The science of alcohol: How booze affects your body
Drinking alcohol can make humans feel pretty good, at least in the short term.
From that very first sip of beer, wine or vodka, the alcohol travels to your stomach and into your bloodstream.
It then makes its way around the whole body: your brain, your mood and your muscles. The process starts within minutes of your first sip.
The level of alcohol in your blood will peak about 45 to 90 minutes later, according to the NHS.
So what is really going on?
Your body sees alcohol as a poison. It can't store it, so wants to break it down and get rid of it. This is where the liver comes in.
Your liver converts alcohol into a number of different chemicals to allow your body to break it down, and get rid of it.
Enzymes do this.
In this case, the liver uses an enzyme called alcohol dehydrogenase to convert the alcohol into what is actually a pretty toxic substance called acetaldehyde (sometimes the production of this substance is what can make you feel hungover).
At least acetaldehyde doesn't make you feel intoxicated though, and it can be worked on more easily to shunt the rest of the alcohol from your system.
Acetaldehyde is then broken down into acetic acid (the ingredient in vinegar).
After this it's broken down into fatty acids, carbon dioxide or water, all of which the body likes.
However if you drink more than your liver can process, you start to get drunk.
This makes your blood-alcohol level rise. It is this that helps decide drink-drive limits.
Currently, the drink-drive limit is 80mg of alcohol per 100ml of blood in England and 50mg of alcohol per 100ml of blood in Scotland.
Forensic toxicologist Dr Hazel Torrance says that on average, it takes a person an hour to clear between 15mg and 18mg of alcohol per 100ml of blood.
In real terms, that 50mg limit would mean an average man can drink just under a pint of beer or a large glass of wine and women could drink a half a pint of beer or a small glass of wine.
Having zero tolerance is not thought to be practical because alcohol can be found in things like mouthwash and desserts. However alcohol does not occur in the body naturally.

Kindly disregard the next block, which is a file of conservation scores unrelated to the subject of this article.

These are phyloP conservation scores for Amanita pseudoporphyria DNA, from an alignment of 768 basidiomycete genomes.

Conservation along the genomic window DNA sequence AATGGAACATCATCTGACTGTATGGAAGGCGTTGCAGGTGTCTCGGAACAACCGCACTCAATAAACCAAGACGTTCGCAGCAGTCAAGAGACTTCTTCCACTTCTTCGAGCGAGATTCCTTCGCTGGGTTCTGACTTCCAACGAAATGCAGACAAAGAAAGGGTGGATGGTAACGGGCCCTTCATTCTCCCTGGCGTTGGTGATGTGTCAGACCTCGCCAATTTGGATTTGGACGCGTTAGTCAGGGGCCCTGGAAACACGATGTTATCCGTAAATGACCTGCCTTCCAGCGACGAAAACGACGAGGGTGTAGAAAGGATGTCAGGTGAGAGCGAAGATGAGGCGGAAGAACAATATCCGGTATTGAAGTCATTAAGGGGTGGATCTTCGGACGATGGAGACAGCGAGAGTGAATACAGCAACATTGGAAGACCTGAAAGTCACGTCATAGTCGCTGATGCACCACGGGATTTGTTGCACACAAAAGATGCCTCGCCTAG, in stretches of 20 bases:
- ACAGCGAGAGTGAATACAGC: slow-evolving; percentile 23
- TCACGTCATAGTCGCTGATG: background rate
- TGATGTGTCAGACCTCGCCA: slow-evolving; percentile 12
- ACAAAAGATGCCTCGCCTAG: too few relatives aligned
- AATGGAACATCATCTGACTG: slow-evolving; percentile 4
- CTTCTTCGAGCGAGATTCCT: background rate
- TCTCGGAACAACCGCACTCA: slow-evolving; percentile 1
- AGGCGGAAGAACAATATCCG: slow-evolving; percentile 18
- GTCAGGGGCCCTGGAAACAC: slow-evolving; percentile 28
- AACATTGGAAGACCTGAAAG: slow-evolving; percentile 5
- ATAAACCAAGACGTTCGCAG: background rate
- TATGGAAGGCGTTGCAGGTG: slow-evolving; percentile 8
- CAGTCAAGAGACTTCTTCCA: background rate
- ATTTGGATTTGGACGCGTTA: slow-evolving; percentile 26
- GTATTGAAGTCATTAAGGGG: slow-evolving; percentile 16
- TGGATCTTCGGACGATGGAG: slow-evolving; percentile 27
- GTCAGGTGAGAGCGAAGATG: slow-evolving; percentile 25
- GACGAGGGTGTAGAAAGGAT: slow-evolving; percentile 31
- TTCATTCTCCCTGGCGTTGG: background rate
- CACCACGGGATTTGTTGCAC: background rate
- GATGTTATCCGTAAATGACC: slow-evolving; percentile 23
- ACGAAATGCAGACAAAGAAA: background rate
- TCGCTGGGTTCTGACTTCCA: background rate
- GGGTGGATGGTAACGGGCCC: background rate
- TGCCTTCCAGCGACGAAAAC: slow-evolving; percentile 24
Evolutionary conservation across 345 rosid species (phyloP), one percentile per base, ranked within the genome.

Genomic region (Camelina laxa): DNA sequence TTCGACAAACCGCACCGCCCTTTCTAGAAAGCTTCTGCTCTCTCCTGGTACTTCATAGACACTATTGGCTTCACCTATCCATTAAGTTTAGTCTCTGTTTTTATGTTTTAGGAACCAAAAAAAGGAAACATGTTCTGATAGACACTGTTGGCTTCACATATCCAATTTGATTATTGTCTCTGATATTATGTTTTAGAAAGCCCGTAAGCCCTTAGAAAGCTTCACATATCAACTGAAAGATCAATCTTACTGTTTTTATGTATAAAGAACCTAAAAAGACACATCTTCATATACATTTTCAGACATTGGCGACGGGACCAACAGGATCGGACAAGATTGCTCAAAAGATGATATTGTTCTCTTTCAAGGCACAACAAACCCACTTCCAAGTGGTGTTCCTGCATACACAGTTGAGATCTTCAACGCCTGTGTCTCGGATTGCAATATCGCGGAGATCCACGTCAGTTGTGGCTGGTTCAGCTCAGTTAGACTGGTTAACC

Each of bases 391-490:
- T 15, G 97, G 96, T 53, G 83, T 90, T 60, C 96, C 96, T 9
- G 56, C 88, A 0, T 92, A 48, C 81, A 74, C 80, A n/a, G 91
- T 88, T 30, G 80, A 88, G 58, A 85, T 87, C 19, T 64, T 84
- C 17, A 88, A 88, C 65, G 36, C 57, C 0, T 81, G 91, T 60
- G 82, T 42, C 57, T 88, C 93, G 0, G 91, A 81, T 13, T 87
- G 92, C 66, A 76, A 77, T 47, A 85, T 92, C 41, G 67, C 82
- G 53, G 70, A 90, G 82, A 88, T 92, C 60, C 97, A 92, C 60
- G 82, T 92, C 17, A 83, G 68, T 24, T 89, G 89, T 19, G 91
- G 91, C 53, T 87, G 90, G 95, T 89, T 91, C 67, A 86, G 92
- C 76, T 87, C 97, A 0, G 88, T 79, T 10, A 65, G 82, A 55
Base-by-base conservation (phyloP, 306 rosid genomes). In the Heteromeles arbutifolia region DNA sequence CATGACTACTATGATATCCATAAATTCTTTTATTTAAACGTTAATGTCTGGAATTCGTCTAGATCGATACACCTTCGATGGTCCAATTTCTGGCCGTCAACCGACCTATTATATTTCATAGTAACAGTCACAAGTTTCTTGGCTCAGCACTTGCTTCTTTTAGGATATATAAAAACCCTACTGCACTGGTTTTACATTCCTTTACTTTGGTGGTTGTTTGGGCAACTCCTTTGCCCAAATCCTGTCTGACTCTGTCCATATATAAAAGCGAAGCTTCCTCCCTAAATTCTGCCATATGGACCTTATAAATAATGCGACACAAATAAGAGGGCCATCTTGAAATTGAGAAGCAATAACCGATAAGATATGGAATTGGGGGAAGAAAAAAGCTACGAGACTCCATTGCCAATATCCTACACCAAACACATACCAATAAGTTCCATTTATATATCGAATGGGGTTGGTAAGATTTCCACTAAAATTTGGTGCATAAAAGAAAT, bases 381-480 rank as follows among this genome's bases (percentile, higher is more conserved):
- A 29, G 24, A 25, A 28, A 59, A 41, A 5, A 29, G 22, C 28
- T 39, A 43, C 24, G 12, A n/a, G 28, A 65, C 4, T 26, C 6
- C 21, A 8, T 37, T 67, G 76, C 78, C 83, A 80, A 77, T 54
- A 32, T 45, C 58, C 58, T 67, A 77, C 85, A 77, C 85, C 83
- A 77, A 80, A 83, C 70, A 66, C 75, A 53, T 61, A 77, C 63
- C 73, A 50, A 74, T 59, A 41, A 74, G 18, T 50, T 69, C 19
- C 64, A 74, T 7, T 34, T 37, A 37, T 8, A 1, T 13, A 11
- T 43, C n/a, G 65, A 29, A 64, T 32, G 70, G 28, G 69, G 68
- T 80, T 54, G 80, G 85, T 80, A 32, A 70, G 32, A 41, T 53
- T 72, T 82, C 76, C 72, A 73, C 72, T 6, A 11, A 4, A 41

Bubbles gone to your head?
Who you are and what you do alters the effects of alcohol has on your body.
Eating a large meal before you drink slows down the effects of alcohol. This is because when you eat the combined alcohol and food stays longer in the stomach.
This means the booze isn't released into the bloodstream as quickly.
Fizzy alcohol will make you feel the effects of alcohol more quickly as the bubbles increase the pressure in your stomach, forcing alcohol into your bloodstream faster.
Women can't hold their drink?
The other thing that can affect how alcohol is absorbed is your sex.
This is because men tend to have more muscle tissue than women.
Muscle has more water than fat, so alcohol will be diluted more in a person with more muscle tissue.
Women are also thought to have less of the enzyme alcohol dehydrogenase, which breaks down alcohol, so they will get drunk more easily.
Dr Nick Knight told Newsbeat: "Age can affect how you process alcohol too.
"Alcohol tends to be processed quicker by older people.
"People don't really know why but I suspect it's something to do with the fact that the more exposure to alcohol you have, the more the key enzymes that break down alcohol in your liver increase.
"That's why people talk about having an increased tolerance to alcohol, because the liver has adapted to cope with it.
"Stress can also affect how quickly you get drunk as when you are more stressed you get an influx of different hormones in the body including the stress hormone cortisol.
"This can increase the metabolism of alcohol in the liver. It can mean it is metabolised faster."
Particular effects of alcohol on the body make drinking dangerous for drivers. Alcohol affects the brains 'neurotransmitters', the chemicals in the brain which carry messages to other parts of the body and tell it what to do.
Alcohol makes these neurotransmitters go a bit haywire.
Dr Knight said: "There's one key neurotransmitter called Gaba (Gamma-Aminobutryric Acid). What Gaba does normally is dampen down the responses. When you get drunk and have more alcohol, you increase the amount of Gaba and that slows down your brain cells."
"A number of processes slow down. You get a reduction in your executive function, so judgement, your decision making.
"You become less inhibited and you are tempted to take more risks than you would usually. In the case of driving, you think you can make that corner, you think there is enough space between you and the car in front, and so on.
"There's the physical aspect too: the motor skills. This is how we use our arms and legs and our hands: how we make that decision to turn the wheel when we drive.
"Essentially what happens is you have that increase in that chemical Gaba and that reduction in communication in your brain cells.
"It means what your eyes see and what it tells your brain slows down. Then what your brain tells your muscles to do is also slower. Your reactions are poorer."
If you are affected by the issues in this article, helplines and additional information can be found on Radio 1's advice pages.